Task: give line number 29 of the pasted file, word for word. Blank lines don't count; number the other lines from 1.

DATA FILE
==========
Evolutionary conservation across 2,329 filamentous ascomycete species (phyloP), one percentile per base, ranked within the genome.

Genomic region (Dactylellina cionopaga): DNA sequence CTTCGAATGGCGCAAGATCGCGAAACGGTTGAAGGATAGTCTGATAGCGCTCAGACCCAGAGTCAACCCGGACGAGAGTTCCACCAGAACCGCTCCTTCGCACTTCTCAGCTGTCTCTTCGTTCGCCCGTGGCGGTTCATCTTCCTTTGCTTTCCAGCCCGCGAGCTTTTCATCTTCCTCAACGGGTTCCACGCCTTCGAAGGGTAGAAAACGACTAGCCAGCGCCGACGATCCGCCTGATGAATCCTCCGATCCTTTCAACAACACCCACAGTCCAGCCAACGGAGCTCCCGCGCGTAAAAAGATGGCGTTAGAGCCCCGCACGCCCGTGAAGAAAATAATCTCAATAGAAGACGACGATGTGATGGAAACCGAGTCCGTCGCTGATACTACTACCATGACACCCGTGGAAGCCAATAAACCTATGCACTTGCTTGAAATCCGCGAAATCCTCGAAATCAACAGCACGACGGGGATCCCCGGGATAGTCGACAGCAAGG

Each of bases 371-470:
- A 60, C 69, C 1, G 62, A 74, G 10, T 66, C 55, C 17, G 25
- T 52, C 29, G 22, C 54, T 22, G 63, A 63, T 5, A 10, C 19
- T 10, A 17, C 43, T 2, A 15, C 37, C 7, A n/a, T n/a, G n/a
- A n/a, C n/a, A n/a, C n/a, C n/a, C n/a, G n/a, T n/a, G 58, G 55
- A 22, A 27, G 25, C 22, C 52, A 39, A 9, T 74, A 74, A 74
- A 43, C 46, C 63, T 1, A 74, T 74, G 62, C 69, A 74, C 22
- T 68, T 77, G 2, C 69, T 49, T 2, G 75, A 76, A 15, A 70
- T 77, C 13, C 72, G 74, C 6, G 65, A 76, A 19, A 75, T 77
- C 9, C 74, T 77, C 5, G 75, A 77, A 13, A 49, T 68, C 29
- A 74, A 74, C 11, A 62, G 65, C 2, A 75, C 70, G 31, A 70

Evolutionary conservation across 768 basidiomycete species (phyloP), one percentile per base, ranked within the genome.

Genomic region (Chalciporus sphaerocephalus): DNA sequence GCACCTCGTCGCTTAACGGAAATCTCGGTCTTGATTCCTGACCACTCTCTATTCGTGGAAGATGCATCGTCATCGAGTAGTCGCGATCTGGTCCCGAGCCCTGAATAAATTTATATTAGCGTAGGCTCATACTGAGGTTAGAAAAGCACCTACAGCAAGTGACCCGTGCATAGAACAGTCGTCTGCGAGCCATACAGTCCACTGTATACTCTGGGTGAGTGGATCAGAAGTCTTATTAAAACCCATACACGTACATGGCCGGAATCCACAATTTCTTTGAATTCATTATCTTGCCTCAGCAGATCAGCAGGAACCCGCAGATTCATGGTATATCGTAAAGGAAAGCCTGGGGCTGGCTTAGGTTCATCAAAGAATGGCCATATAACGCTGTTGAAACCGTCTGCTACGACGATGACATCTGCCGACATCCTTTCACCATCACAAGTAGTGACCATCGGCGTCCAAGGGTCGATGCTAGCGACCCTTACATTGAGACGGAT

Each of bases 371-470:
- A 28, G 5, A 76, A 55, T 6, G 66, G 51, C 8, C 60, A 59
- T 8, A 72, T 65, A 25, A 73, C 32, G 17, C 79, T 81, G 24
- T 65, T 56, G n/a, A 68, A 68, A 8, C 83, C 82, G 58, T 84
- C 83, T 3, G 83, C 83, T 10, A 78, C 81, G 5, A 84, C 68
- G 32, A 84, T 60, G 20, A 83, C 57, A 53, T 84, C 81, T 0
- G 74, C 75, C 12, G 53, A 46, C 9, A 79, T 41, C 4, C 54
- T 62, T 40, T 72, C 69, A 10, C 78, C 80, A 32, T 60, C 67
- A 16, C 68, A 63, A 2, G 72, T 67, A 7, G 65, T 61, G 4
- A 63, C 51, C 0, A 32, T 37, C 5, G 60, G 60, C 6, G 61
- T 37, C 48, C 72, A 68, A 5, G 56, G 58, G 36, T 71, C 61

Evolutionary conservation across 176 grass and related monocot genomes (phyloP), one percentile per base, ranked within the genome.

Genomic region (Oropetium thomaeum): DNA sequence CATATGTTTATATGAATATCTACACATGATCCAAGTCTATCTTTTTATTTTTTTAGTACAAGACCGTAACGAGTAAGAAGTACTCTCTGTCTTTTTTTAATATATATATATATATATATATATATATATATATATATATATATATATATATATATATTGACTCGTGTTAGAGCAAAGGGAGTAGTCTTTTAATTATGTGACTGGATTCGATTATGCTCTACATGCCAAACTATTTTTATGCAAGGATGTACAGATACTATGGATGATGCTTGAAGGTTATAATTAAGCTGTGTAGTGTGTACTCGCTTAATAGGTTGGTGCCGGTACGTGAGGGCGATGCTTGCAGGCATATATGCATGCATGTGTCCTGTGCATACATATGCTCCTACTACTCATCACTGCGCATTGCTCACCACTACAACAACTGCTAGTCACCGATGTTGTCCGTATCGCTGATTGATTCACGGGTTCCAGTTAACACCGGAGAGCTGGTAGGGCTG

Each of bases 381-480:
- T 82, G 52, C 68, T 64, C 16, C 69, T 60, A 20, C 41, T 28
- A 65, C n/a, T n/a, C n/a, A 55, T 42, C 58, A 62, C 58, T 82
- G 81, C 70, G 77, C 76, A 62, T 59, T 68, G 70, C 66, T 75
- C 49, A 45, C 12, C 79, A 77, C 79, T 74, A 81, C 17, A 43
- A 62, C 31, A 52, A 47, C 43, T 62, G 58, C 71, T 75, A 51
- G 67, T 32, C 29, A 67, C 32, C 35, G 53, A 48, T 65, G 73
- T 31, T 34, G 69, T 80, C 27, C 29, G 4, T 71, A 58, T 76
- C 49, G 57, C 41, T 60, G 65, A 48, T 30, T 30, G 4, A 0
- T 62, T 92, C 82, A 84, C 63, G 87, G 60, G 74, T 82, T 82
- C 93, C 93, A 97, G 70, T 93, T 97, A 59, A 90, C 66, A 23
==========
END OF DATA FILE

Each of bases 381-480: